VIEWS: 4 PAGES: 56 POSTED ON: 2/17/2014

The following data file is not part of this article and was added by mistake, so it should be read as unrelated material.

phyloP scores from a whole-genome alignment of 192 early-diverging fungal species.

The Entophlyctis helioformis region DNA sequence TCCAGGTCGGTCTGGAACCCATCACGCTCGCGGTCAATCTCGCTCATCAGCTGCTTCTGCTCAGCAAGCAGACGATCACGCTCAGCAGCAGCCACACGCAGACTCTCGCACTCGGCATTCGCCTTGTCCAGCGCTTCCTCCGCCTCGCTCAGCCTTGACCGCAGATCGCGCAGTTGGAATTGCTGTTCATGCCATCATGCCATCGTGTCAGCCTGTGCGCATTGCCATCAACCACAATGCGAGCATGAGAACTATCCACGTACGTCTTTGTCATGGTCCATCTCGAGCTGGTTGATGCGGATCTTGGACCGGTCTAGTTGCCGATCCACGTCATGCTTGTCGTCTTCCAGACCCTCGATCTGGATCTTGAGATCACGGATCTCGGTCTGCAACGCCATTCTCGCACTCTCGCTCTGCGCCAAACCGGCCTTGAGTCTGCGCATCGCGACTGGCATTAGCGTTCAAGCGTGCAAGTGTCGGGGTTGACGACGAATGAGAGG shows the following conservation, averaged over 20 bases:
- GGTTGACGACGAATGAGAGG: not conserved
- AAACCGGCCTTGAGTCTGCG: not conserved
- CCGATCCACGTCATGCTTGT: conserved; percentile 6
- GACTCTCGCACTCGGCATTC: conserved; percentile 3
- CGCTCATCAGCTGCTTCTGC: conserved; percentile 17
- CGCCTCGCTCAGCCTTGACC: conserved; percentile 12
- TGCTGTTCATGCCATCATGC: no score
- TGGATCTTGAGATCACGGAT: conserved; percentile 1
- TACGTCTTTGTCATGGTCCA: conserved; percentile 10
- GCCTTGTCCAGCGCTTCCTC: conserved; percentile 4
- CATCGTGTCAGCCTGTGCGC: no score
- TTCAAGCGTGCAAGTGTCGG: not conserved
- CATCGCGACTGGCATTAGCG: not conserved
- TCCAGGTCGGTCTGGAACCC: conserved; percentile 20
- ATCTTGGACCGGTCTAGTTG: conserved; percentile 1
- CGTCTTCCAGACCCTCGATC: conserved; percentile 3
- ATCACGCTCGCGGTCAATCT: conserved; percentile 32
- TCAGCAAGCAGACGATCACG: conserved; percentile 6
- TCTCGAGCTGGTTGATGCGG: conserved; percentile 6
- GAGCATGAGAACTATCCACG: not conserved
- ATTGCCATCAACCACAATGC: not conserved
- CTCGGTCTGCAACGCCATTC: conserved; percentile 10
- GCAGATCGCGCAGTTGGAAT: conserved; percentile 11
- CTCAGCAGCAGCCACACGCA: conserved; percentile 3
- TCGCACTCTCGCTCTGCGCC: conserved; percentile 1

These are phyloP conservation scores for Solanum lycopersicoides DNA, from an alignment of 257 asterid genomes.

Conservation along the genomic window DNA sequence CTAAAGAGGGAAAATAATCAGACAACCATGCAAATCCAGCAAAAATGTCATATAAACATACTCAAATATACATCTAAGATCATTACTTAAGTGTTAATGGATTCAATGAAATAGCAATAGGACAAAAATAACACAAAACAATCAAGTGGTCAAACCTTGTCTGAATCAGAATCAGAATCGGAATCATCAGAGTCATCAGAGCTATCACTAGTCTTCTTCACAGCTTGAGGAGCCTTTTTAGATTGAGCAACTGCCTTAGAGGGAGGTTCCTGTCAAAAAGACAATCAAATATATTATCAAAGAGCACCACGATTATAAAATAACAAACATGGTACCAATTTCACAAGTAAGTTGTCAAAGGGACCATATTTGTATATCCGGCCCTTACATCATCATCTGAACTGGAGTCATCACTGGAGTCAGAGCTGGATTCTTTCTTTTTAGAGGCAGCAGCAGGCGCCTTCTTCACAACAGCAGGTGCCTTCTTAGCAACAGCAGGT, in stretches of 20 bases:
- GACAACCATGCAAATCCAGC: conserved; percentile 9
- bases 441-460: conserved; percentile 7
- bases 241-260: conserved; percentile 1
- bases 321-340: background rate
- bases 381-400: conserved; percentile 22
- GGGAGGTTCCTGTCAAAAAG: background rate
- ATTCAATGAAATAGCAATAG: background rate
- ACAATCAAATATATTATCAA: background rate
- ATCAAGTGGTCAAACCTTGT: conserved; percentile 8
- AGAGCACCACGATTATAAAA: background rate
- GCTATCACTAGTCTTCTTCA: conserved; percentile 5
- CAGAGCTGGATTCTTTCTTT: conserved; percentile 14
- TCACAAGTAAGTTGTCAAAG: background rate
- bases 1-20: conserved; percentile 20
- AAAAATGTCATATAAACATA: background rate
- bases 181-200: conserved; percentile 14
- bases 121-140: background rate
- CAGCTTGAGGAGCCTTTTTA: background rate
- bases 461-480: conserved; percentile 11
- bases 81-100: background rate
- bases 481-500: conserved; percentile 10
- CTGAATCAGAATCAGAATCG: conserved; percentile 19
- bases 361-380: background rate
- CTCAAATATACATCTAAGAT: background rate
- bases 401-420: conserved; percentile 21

Simplified System Diagrams for Typical RF Tx & Rx Prof. C. Patrick Yue, ECE, UCSB Frequency Terminology RF – Radio Frequency Modulated by baseband (BB) signal BB data are digital LO – Local Oscillator Produced by a PLL IF – Intermediate Frequency Not used in Direct Conversion transceivers Channel selection i performed at IF Ch l l ti is f d t Often times, the analog-to digital conversion is done at IF Prof. C. Patrick Yue, ECE, UCSB Modulation Prof. C. Patrick Yue, ECE, UCSB Time and Frequency Domain of Analog Modulation Prof. C. Patrick Yue, ECE, UCSB Time and Frequency Domain Plot of Digital Modulation Prof. C. Patrick Yue, ECE, UCSB Constellation of BPSK and QPSK Prof. C. Patrick Yue, ECE, UCSB Transition between Symbols Different variations of QPSK is employed to minimized the transitions Reduces the channel capacity, e.g. for p/4-QPSK, it achieves ~1.62 bit/Hz < the limit of 2 R d th h l it f /4 QPSK hi 1 62 bit/H th li it f bit/Hz A major objective in digital modulation is to ensure that the RF trajectory from one phase state to another does not go through the origin. The transition is slow so that if the trajectory goes through the origin, the amplitude of the carrier will be below the noise floor for a considerable time and it will not be possible to recover its frequency (increases BER). Prof. C. Patrick Yue, ECE, UCSB Channel Capacity of Different Modulation Scheme Bandwidth, Capacity and Eb/No requirements for symbol error rate of 10^-5 (what is the equivalent BER?) S htt // d i / ti l / i t bl A ti l jht l? ti l ID 208802825 Source: http://www.commsdesign.com/article/printableArticle.jhtml?articleID=208802825 Prof. C. Patrick Yue, ECE, UCSB Modulation Scheme and BER Prof. C. Patrick Yue, ECE, UCSB Trade-Offs in Modulation Scheme vs. Bandwidth (Throughput) vs Power Consumption Constant amplitude, aka constant envelop, modulation is more power efficient but less throughput U d in systems where power is scared Used i t h i d Cellular Space communication information, Modulation with amplitude information like quadrature amplitude modulation (QAM) less power efficient, but provides more throughput Used in systems where spectrum is at a premiere DSL giga bit Wireline examples: DSL, giga-bit Ethernet Wireless examples: WLAN (IEEE 802.11) Prof. C. Patrick Yue, ECE, UCSB Amplitude Modulation (Transmitter) Transmitter Output 0 x(t) y(t) 2cos(2πfot) Vary the amplitude of a sine wave at carrier frequency fo according to a baseband modulation signal DC component of baseband modulation signal influences transmit signal and receiver possibilities - DC value greater than signal amplitude shown above Allows simple envelope detector for receiver Creates spurious tone at carrier frequency (wasted power) M.H. Perrott MIT OCW Frequency Domain View of AM Transmitter X(f) avg(x(t)) Transmitter Output f Y(f) 0 x(t) y(t) f -fo 0 fo 2cos(2πfot) 1 1 f -fo 0 fo Baseband signal is assumed to have a nonzero DC component in above diagram - Causes impulse to appear at DC in baseband signal - Transmitter output has an impulse at the carrier frequency For coherent detection, does not provide key information about information in baseband signal, and therefore is a waste of power M.H. Perrott MIT OCW Impact of Having Zero DC Value for Baseband Signal X(f) avg(x(t)) =0 Transmitter Output f Y(f) 0 x(t) y(t) f -fo 0 fo 2cos(2πfot) 1 1 f -fo 0 fo Impulse in DC portion of baseband signal is now gone - Transmitter output now is now free from having an impulse at the carrier frequency (for ideal implementation) M.H. Perrott MIT OCW Frequency Domain View of AM Receiver (Coherent) X(f) Transmitter Output f Y(f) 0 x(t) y(t) f -fo 0 fo 2cos(2πfot) Z(f) 1 1 Lowpass Receiver Output f -fo 0 fo f -2fo -fo 0 fo 2fo Lowpass y(t) z(t) r(t) 2cos(2πfot) 1 1 f -fo 0 fo M.H. Perrott MIT OCW Impact of 90 Degree Phase Misalignment X(f) Transmitter Output f Y(f) 0 x(t) y(t) f -fo 0 fo 2cos(2πfot) Z(f) 1 1 Lowpass Receiver Output f =0 -fo 0 fo 2fo f -2fo -fo 0 fo Lowpass y(t) z(t) r(t) 2sin(2πfot) j fo f -fo 0 -j M.H. Perrott MIT OCW Quadrature Modulation 1 1 Transmitter Output f It(f) -fo 0 fo Yi(f) 1 1 1 it(t) f f -fo 0 fo 0 2cos(2πfot) y(t) Qt(f) 2sin(2πfot) 1 j Yq(f) qt(t) fo f f 0 j -fo 0 fo -j f -fo 0 -j Takes advantage of coherent receiver’s sensitivity to phase alignment with transmitter local oscillator - We essentially have two orthogonal transmission channels (I and Q) available to us - Transmit two independent baseband signals (I and Q) onto two sine waves in quadrature at transmitter M.H. Perrott MIT OCW Accompanying Receiver 1 1 1 1 Transmitter Output Receiver Output f f It(f) -fo 0 fo Yi(f) -fo 0 fo Ir(f) 1 1 1 Lowpass 2 it(t) ir(t) f f f -fo 0 fo 0 2cos(2πfot) y(t) y(t) 2cos(2πfot) 0 Qt(f) Qr(f) 2sin(2πfot) 2sin(2πfot) Lowpass 1 j Yq(f) 2 qt(t) qr(t) fo f f f 0 j -fo 0 j 0 fo -j fo f f -fo 0 -fo 0 -j -j Demodulate using two sine waves in quadrature at receiver - Must align receiver LO signals in frequency and phase to transmitter LO signals Proper alignment allows I and Q signals to be recovered as shown M.H. Perrott MIT OCW Impact of 90 Degree Phase Misalignment 1 1 j Transmitter Output f1 Receiver Output f f It(f) -fo 0 fo Yi(f) -f1 0 Ir(f) 1 1 1 -j 2 it(t) ir(t) f f f -fo 0 fo 0 2cos(2πfot) y(t) y(t) 2sin(2πfot) 0 Qt(f) Qr(f) 2sin(2πfot) 2cos(2πfot) 1 j Yq(f) 2 qt(t) qr(t) fo f f f 0 j -fo 0 1 1 0 fo -j f f -fo 0 -fo 0 fo -j I and Q channels are swapped at receiver if its LO signal is 90 degrees out of phase with transmitter - However, no information is lost! - Can use baseband signal processing to extract I/Q signals despite phase offset between transmitter and receiver M.H. Perrott MIT OCW Simplified View Baseband Input Receiver Output It(f) Ir(f) 1 Lowpass 2 it(t) ir(t) f f 0 2cos(2πfot) 0 2cos(2πfot) Qt(f) 2sin(2πfot) 2sin(2πfot) Qr(f) 1 Lowpass 2 qt(t) qr(t) f f 0 0 For discussion to follow, assume that - Transmitter and receiver phases are aligned - Lowpass filters in receiver are ideal - Transmit and receive I/Q signals are the same except for scale factor add AWGN Channel and Rayleigh Fading Channel in Simulink In reality - RF channel adds distortion, causes fading - Signal processing in baseband DSP used to correct problems M.H. Perrott MIT OCW Analog Modulation Baseband Input Receiver Output Lowpass it(t) ir(t) t t 2cos(2πf1t) 2cos(2πf1t) 2sin(2πf1t) 2sin(2πf1t) Lowpass qt(t) qr(t) t t I/Q signals take on a continuous range of values (as viewed in the time domain) Used for AM/FM radios, television (non-HDTV), and the first cell phones Newer systems typically employ digital modulation instead M.H. Perrott MIT OCW Digital Modulation Baseband Input Receiver Output Lowpass it(t) ir(t) t t 2cos(2πf1t) 2cos(2πf1t) 2sin(2πf1t) 2sin(2πf1t) Lowpass qt(t) qr(t) t t Decision Boundaries Sample Times I/Q signals take on discrete values at discrete time instants corresponding to digital data - Receiver samples I/Q channels Uses decision boundaries to evaluate value of data at each time instant I/Q signals may be binary or multi-bit - Multi-bit shown above M.H. Perrott MIT OCW Advantages of Digital Modulation Allows information to be “packetized” - Can compress information in time and efficiently send as packets through network - In contrast, analog modulation requires “circuit- switched” connections that are continuously available Inefficient use of radio channel if there is “dead time” in information flow Allows error correction to be achieved - Less sensitivity to radio channel imperfections Enables compression of information - More efficient use of channel Supports a wide variety of information content - Voice, text and email messages, video can all be represented as digital bit streams M.H. Perrott MIT OCW Add summary of modulation schemes Constant Envelope Modulation The Issue of Power Efficiency Baseband Power Amp Input Transmitter Baseband to RF Modulation Output Variable-Envelope Modulation Constant-Envelope Modulation Power amp dominates power consumption for many wireless systems - Linear power amps more power consuming than nonlinear ones Constant-envelope modulation allows nonlinear power amp - Lower power consumption possible M.H. Perrott MIT OCW Simplified Implementation for Constant-Envelope Baseband to RF Modulation Power Amp Baseband Input Transmit Transmitter Filter Output Constant-Envelope Modulation Constant-envelope modulation limited to phase and frequency modulation methods Can achieve both phase and frequency modulation with ideal VCO - Use as model for analysis purposes - Note: phase modulation nearly impossible with practical VCO M.H. Perrott MIT OCW Example Constellation Diagram for Phase Modulation Q 000 100 001 Decision 101 011 Boundaries I 111 010 110 Decision Boundaries I/Q signals must always combine such that amplitude remains constant - Limits constellation points to a circle in I/Q plane - Draw decision boundaries about different phase regions M.H. Perrott MIT OCW Transitioning Between Constellation Points Q 000 100 001 Decision 101 011 Boundaries I 111 010 110 Decision Boundaries Constant-envelope requirement forces transitions to allows occur along circle that constellation points sit on - I/Q filtering cannot be done independently! - Significantly impacts output spectrum M.H. Perrott MIT OCW Constellation Diagram Q 00 01 11 10 00 Decision 01 Boundaries I 11 10 Decision Boundaries We can view I/Q values at sample instants on a two- dimensional coordinate system Decision boundaries mark up regions corresponding to different data values Gray coding used to minimize number of bit errors that occur if wrong decision is made due to noise M.H. Perrott MIT OCW Impact of Noise on Constellation Diagram Q 00 01 11 10 00 Decision 01 Boundaries I 11 10 Decision Boundaries Sampled data values no longer land in exact same location across all sample instants Decision boundaries remain fixed Significant noise causes bit errors to be made M.H. Perrott MIT OCW Transition Behavior Between Constellation Points Q 00 01 11 10 00 Decision 01 Boundaries I 11 10 Decision Boundaries Constellation diagrams provide us with a snapshot of I/Q signals at sample instants Transition behavior between sample points depends on modulation scheme and transmit filter M.H. Perrott MIT OCW Choosing an Appropriate Transmit Filter data(t) p(t) x(t) Td t * Td t t Sdata(f) |P(f)|2 Sx(f) f 0 1/Td f 0 1/Td f 0 Transmit filter, p(t), convolved with data symbols that are viewed as impulses - Example so far: p(t) is a square pulse Output spectrum of transmitter corresponds to square of transmit filter (assuming data has white spectrum) - Want good spectral efficiency (i.e. narrow spectrum) M.H. Perrott MIT OCW Highest Spectral Efficiency with Brick-wall Lowpass data(t) p(t) x(t) Td t * -Td 0 Td t t Sdata(f) |P(f)|2 Sx(f) f 0 1/(2Td) f 0 1/(2Td) f 0 Use a sinc function for transmit filter - Corresponds to ideal lowpass in frequency domain Issues - Nonrealizable in practice - Sampling offset causes significant intersymbol interference M.H. Perrott MIT OCW Requirement for Transmit Filter to Avoid ISI data(t) p(t) x(t) Td Td Td t * t t Time samples of transmit filter (spaced Td apart) must be nonzero at only one sample time instant - Sinc function satisfies this criterion if we have no offset in the sample times Intersymbol interference (ISI) occurs otherwise Example: look at result of convolving p(t) with 4 impulses - With zero sampling offset, x(kT ) correspond to d associated impulse areas M.H. Perrott MIT OCW Derive Nyquist Condition for Avoiding ISI (Step 1) data(t) p(t) x(t) Td Td Td t * t t impulse train p(t) p(kTd) Td Td Td t t t Consider multiplying p(t) by impulse train with period Td - Resulting signal must be a single impulse in order to avoid ISI (same argument as in previous slide) M.H. Perrott MIT OCW Derive Nyquist Condition for Avoiding ISI (Step 2) impulse train P(f) 1/Td F{p(kTd)} 1/Td 1/Td f * f f 0 impulse train p(t) p(kTd) Td Td Td t t t In frequency domain, the Fourier transform of sampled p(t) must be flat to avoid ISI - We see this in two ways for above example Fourier transform of an impulse is flat Convolution of P(f) with impulse train in frequency is flat M.H. Perrott MIT OCW A More Practical Transmit Filter Raised-cosine filter is quite popular in many applications p(t) P(f) 1-α 1+α 2Td 2Td t f -1/Td 0 1/Td -Td 0 Td Transition band in frequency set by “rolloff” factor, α Rolloff factor = 0: P(f) becomes a brick-wall filter Rolloff factor = 1: P(f) looks nearly like a triangle Rolloff factor = 0.5: shown above M.H. Perrott MIT OCW Raised-Cosine Filter Satisfies Nyquist Condition Nyquist Condition Nyquist Condition Observed in Time Observed in Frequency p(t) P(f) t f -1/Td 0 1/Td -Td 0 Td In time - p(kT ) = 0 for all k not equal to 0 d In frequency - Fourier transform of p(kT ) is flat - Alternatively: Addition of shifted P(f) centered about k/T d d leads to flat Fourier transform (as shown above) M.H. Perrott MIT OCW Spectral Efficiency With Raised-Cosine Filter data(t) p(t) x(t) Td t t * -Td 0 Td t Sdata(f) |P(f)|2 Sx(f) f 0 1/(2Td) f 0 1/(2Td) f 0 More efficient than when p(t) is a square pulse Less efficient than brick-wall lowpass - But implementation is much more practical Note: Raised-cosine P(f) often “split” between transmitter and receiver M.H. Perrott MIT OCW Receiver Filter: ISI Versus Noise Performance Raised-Cosine Filter Lowpass It(t) it(t) ir(t) Ir(t) f Baseband 2cos(2πf1t) 2cos(2πf1t) Receiver Input 2sin(2πf1t) 2sin(2πf1t) Output Lowpass Qt(t) qt(t) qr(t) Qr(t) f Conflicting requirements for receiver lowpass - Low bandwidth desirable to remove receiver noise and to reject high frequency components of mixer output - High bandwidth desirable to minimize ISI at receiver output M.H. Perrott MIT OCW Split Raised-Cosine Filter Between Transmitter/Receiver Additional Raised-Cosine Raised-Cosine Lowpass Filter Filter Filtering It(t) it(t) ir(t) Ir(t) f f f Baseband 2cos(2πf1t) 2cos(2πf1t) Receiver Input 2sin(2πf1t) 2sin(2πf1t) Output Qt(t) qt(t) qr(t) Qr(t) f f f We know that passing data through raised-cosine filter does not cause additional ISI to be produced - Implement P(f) as cascade of two filters corresponding to square root of P(f) Place one in transmitter, the other in receiver Use additional lowpass filtering in receiver to further reduce high frequency noise and mixer products M.H. Perrott MIT OCW Modeling The Impact of VCO Phase Modulation Recall unmodulated VCO model Phase Sout(f) Noise Phase/Frequency Spurious modulation Signal Overall phase noise Noise SΦmod(f) Φtn(t) f fo Φmod(t) Φout out(t) f 2cos(2πfot+Φout(t)) 0 Relationship between sine wave output and instantaneous phase Impact of modulation - Same as examined with VCO/PLL modeling, but now we consider Φout(t) as sum of modulation and noise components M.H. Perrott MIT OCW Relationship Between Sine Wave Output and its Phase Key relationship (note we have dropped the factor of 2) Using a familiar trigonometric identity Approximation given |Φtn(t)| << 1 M.H. Perrott MIT OCW Relationship Between Output and Phase Spectra Approximation from previous slide Autocorrelation (assume modulation signal independent of noise) Output spectral density (Fourier transform of autocorrelation) - Where * represents convolution and M.H. Perrott MIT OCW Impact of Phase Modulation on the Output Spectrum Phase Sout(f) Noise Phase/Frequency Spurious modulation Signal Overall phase noise Noise SΦmod(f) Φtn(t) f fo Φmod(t) Φout out(t) f 2cos(2πfot+Φout(t)) 0 Sout(f) Phase/Frequency modulation Signal Overall phase noise SΦmod(f) Φtn(t) f fo Φmod(t) Φout out(t) f 2cos(2πfot+Φout(t)) 0 Spectrum of output is distorted compared to SΦmod(f) Spurs converted to phase noise M.H. Perrott MIT OCW I/Q Model for Phase Modulation Applying trigonometric identity Can view as I/Q modulation - I/Q components are coupled and related nonlinearly to Φmod(t) Sa(f) it(t) SΦmod(f) cos(Φmod(t)) f Sy(f) 0 Φmod(t) cos(2πf2t) y(t) Sb(f) sin(2πf2t) f f 0 qt(t) -fo 0 fo sin(Φmod(t)) f 0 M.H. Perrott MIT OCW Multiple Access Techniques The Issue of Multiple Access Want to allow communication between many different users Freespace spectrum is a shared resource - Must be partitioned between users Can partition in either time, frequency, or through “orthogonal coding” (or nearly orthogonal coding) of data signals M.H. Perrott MIT OCW Frequency-Division Multiple Access (FDMA) Channel Channel Channel 1 2 N f Place users into different frequency channels Two different methods of dealing with transmit/receive of a given user - Frequency-division duplexing - Time-division duplexing M.H. Perrott MIT OCW Frequency-Division Duplexing Duplexer Antenna Transmitter TX RX TX f RX Transmit Receive Receiver Band Band Separate frequency channels into transmit and receive bands Allows simultaneous transmission and reception - Isolation of receiver from transmitter achieved with duplexer - Cannot communicate directly between users, only between handsets and base station Advantage: isolates users Disadvantage: deplexer has high insertion loss (i.e. attenuates signals passing through it) M.H. Perrott MIT OCW Time-Division Duplexing Switch Antenna Transmitter TX Receiver RX switch control Use any desired frequency channel for transmitter and receiver Send transmit and receive signals at different times Allows communication directly between users (not necessarily desirable) Advantage: switch has low insertion loss relative to duplexer Disadvantage: receiver more sensitive to transmitted signals from other users M.H. Perrott MIT OCW Time-Division Multiple Access (TDMA) Time Slot Time Slot Time Slot Time Slot Time Slot N 1 2 N 1 t Time Frame Place users into different time slots - A given time slot repeats according to time frame period Often combined with FDMA - Allows many users to occupy the same frequency channel M.H. Perrott MIT OCW Channel Partitioning Using (Nearly) “Orthogonal Coding” Uncorrelated Signals Correlated Signals 1 x(t) y(t) 1 x(t) y(t) A B -1 -1 1 c(t) 1 c(t) B B -1 -1 1 1 -1 -1 1 x(t) y(t) 1 x(t) y(t) -A -B -1 -1 1 c(t) 1 c(t) B B -1 -1 1 1 -1 -1 Consider two correlation cases - Two independent random Bernoulli sequences Result is a random Bernoulli sequence - Same Bernoulli sequence Result is 1 or -1, depending on relative polarity M.H. Perrott MIT OCW Code-Division Multiple Access (CDMA) Separate Transmit Signals Td Transmitters Combine x1(t) y1(t) in Freespace PN1(t) y(t) x2(t) y2(t) PN2(t) Tc Assign a unique code sequence to each transmitter Data values are encoded in transmitter output stream by varying the polarity of the transmitter code sequence - Each pulse in data sequence has period T d Individual pulses represent binary data values - Each pulse in code sequence has period T c Individual pulses are called “chips” M.H. Perrott MIT OCW Receiver Selects Desired Transmitter Through Its Code Separate Transmit Signals Transmitters Combine x1(t) y1(t) in Freespace PN1(t) x2(t) y2(t) PN2(t) PN1(t) Lowpass r(t) x(t) y(t) Receiver (Desired Channel = 1) Receiver correlates its input with desired transmitter code - Data from desired transmitter restored - Data from other transmitter(s) remains randomized M.H. Perrott MIT OCW Frequency Domain View of Chip Vs Data Sequences Tc data(t) p(t) x(t) 1 1 1 -1 t * Tc t -1 t data(t) p(t) x(t) 1 1 1 Td -1 t * Td t -1 t Sdata(f) |P(f)|2 Sx(f) Td Td Tc Tc f f f 0 0 1/Td 1/Tc 0 1/Td 1/Tc Data and chip sequences operate on different time scales - Associated spectra have different width and height M.H. Perrott MIT OCW Frequency Domain View of CDMA Sx1(f) Sy1(f) Td Transmitter 1 x1(t) y1(t) Tc f f Sx(f) 0 1/Td PN1(t) 0 1/Tc PN1(t) Td Sx1(f) Sx2(f) Sy2(f) Td Lowpass y(t) Transmitter 2 r(t) x2(t) y2(t) Tc Tc f 0 1/Td 1/Tc f f 0 1/Td PN2(t) 0 1/Tc CDMA transmitters broaden data spectra by encoding it onto chip sequences CDMA receiver correlates with desired transmitter code - Spectra of desired channel reverts to its original width - Spectra of undesired channel remains broad Can be “mostly” filtered out by lowpass M.H. Perrott MIT OCW